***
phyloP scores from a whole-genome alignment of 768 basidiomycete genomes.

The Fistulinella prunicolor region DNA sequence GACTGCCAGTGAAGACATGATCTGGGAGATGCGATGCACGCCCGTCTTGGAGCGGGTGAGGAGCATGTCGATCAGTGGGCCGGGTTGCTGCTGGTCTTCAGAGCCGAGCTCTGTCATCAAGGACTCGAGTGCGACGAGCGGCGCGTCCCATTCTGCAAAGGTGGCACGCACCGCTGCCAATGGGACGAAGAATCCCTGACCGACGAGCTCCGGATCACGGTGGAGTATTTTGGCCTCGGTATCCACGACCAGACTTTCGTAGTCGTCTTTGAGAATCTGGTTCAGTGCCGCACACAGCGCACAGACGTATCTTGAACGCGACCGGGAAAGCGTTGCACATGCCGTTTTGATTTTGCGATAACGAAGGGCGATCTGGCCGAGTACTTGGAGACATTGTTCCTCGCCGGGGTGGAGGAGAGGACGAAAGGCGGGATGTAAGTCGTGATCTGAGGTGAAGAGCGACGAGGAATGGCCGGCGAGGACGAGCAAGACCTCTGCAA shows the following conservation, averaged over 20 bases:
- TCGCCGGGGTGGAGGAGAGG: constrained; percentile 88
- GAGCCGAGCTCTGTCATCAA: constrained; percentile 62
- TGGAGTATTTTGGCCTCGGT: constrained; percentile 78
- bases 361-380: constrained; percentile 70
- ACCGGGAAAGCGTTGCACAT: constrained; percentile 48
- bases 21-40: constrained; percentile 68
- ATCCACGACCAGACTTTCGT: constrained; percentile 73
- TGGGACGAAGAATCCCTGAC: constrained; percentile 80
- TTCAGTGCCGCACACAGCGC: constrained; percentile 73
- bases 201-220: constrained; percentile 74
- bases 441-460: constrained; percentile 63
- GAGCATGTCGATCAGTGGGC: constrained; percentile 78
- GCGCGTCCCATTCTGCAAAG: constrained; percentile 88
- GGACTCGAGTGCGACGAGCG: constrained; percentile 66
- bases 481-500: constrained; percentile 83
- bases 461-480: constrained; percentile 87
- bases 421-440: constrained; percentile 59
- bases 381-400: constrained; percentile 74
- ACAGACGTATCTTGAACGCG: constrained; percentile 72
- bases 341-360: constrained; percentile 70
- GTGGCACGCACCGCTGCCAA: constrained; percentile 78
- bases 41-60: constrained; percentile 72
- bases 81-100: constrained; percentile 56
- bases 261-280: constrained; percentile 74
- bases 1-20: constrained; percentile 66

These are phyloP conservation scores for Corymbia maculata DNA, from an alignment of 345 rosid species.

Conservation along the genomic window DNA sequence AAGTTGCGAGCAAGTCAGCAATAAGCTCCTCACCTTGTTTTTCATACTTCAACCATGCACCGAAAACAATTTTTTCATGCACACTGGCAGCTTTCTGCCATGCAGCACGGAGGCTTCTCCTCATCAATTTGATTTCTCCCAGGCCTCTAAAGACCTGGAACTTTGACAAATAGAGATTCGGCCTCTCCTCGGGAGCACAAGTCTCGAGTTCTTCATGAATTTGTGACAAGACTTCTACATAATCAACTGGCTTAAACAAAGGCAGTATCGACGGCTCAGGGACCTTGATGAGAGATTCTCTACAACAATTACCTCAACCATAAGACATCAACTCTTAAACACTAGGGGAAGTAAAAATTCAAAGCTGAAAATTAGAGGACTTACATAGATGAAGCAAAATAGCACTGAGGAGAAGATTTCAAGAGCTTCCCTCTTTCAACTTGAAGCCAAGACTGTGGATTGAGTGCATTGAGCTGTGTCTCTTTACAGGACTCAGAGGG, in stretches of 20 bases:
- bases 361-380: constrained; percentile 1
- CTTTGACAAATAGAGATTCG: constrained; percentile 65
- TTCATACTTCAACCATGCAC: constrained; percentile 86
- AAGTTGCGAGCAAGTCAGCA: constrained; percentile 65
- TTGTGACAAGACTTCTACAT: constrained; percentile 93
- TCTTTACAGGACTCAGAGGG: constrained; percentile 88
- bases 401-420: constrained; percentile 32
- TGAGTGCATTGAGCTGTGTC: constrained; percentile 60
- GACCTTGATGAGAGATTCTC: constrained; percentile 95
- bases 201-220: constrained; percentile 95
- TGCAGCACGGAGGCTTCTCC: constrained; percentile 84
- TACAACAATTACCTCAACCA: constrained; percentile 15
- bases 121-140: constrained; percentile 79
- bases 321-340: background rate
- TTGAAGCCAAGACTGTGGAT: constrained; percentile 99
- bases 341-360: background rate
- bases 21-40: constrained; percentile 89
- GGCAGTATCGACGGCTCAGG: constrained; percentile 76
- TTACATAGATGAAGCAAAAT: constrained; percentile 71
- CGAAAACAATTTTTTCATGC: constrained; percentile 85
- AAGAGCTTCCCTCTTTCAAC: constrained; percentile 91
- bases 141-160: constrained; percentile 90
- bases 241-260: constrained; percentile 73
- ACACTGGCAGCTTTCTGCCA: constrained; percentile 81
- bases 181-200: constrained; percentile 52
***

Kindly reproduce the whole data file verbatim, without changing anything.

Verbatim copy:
phyloP scores from a whole-genome alignment of 768 basidiomycete genomes.

The Fistulinella prunicolor region DNA sequence GACTGCCAGTGAAGACATGATCTGGGAGATGCGATGCACGCCCGTCTTGGAGCGGGTGAGGAGCATGTCGATCAGTGGGCCGGGTTGCTGCTGGTCTTCAGAGCCGAGCTCTGTCATCAAGGACTCGAGTGCGACGAGCGGCGCGTCCCATTCTGCAAAGGTGGCACGCACCGCTGCCAATGGGACGAAGAATCCCTGACCGACGAGCTCCGGATCACGGTGGAGTATTTTGGCCTCGGTATCCACGACCAGACTTTCGTAGTCGTCTTTGAGAATCTGGTTCAGTGCCGCACACAGCGCACAGACGTATCTTGAACGCGACCGGGAAAGCGTTGCACATGCCGTTTTGATTTTGCGATAACGAAGGGCGATCTGGCCGAGTACTTGGAGACATTGTTCCTCGCCGGGGTGGAGGAGAGGACGAAAGGCGGGATGTAAGTCGTGATCTGAGGTGAAGAGCGACGAGGAATGGCCGGCGAGGACGAGCAAGACCTCTGCAA shows the following conservation, averaged over 20 bases:
- TCGCCGGGGTGGAGGAGAGG: constrained; percentile 88
- GAGCCGAGCTCTGTCATCAA: constrained; percentile 62
- TGGAGTATTTTGGCCTCGGT: constrained; percentile 78
- bases 361-380: constrained; percentile 70
- ACCGGGAAAGCGTTGCACAT: constrained; percentile 48
- bases 21-40: constrained; percentile 68
- ATCCACGACCAGACTTTCGT: constrained; percentile 73
- TGGGACGAAGAATCCCTGAC: constrained; percentile 80
- TTCAGTGCCGCACACAGCGC: constrained; percentile 73
- bases 201-220: constrained; percentile 74
- bases 441-460: constrained; percentile 63
- GAGCATGTCGATCAGTGGGC: constrained; percentile 78
- GCGCGTCCCATTCTGCAAAG: constrained; percentile 88
- GGACTCGAGTGCGACGAGCG: constrained; percentile 66
- bases 481-500: constrained; percentile 83
- bases 461-480: constrained; percentile 87
- bases 421-440: constrained; percentile 59
- bases 381-400: constrained; percentile 74
- ACAGACGTATCTTGAACGCG: constrained; percentile 72
- bases 341-360: constrained; percentile 70
- GTGGCACGCACCGCTGCCAA: constrained; percentile 78
- bases 41-60: constrained; percentile 72
- bases 81-100: constrained; percentile 56
- bases 261-280: constrained; percentile 74
- bases 1-20: constrained; percentile 66

These are phyloP conservation scores for Corymbia maculata DNA, from an alignment of 345 rosid species.

Conservation along the genomic window DNA sequence AAGTTGCGAGCAAGTCAGCAATAAGCTCCTCACCTTGTTTTTCATACTTCAACCATGCACCGAAAACAATTTTTTCATGCACACTGGCAGCTTTCTGCCATGCAGCACGGAGGCTTCTCCTCATCAATTTGATTTCTCCCAGGCCTCTAAAGACCTGGAACTTTGACAAATAGAGATTCGGCCTCTCCTCGGGAGCACAAGTCTCGAGTTCTTCATGAATTTGTGACAAGACTTCTACATAATCAACTGGCTTAAACAAAGGCAGTATCGACGGCTCAGGGACCTTGATGAGAGATTCTCTACAACAATTACCTCAACCATAAGACATCAACTCTTAAACACTAGGGGAAGTAAAAATTCAAAGCTGAAAATTAGAGGACTTACATAGATGAAGCAAAATAGCACTGAGGAGAAGATTTCAAGAGCTTCCCTCTTTCAACTTGAAGCCAAGACTGTGGATTGAGTGCATTGAGCTGTGTCTCTTTACAGGACTCAGAGGG, in stretches of 20 bases:
- bases 361-380: constrained; percentile 1
- CTTTGACAAATAGAGATTCG: constrained; percentile 65
- TTCATACTTCAACCATGCAC: constrained; percentile 86
- AAGTTGCGAGCAAGTCAGCA: constrained; percentile 65
- TTGTGACAAGACTTCTACAT: constrained; percentile 93
- TCTTTACAGGACTCAGAGGG: constrained; percentile 88
- bases 401-420: constrained; percentile 32
- TGAGTGCATTGAGCTGTGTC: constrained; percentile 60
- GACCTTGATGAGAGATTCTC: constrained; percentile 95
- bases 201-220: constrained; percentile 95
- TGCAGCACGGAGGCTTCTCC: constrained; percentile 84
- TACAACAATTACCTCAACCA: constrained; percentile 15
- bases 121-140: constrained; percentile 79
- bases 321-340: background rate
- TTGAAGCCAAGACTGTGGAT: constrained; percentile 99
- bases 341-360: background rate
- bases 21-40: constrained; percentile 89
- GGCAGTATCGACGGCTCAGG: constrained; percentile 76
- TTACATAGATGAAGCAAAAT: constrained; percentile 71
- CGAAAACAATTTTTTCATGC: constrained; percentile 85
- AAGAGCTTCCCTCTTTCAAC: constrained; percentile 91
- bases 141-160: constrained; percentile 90
- bases 241-260: constrained; percentile 73
- ACACTGGCAGCTTTCTGCCA: constrained; percentile 81
- bases 181-200: constrained; percentile 52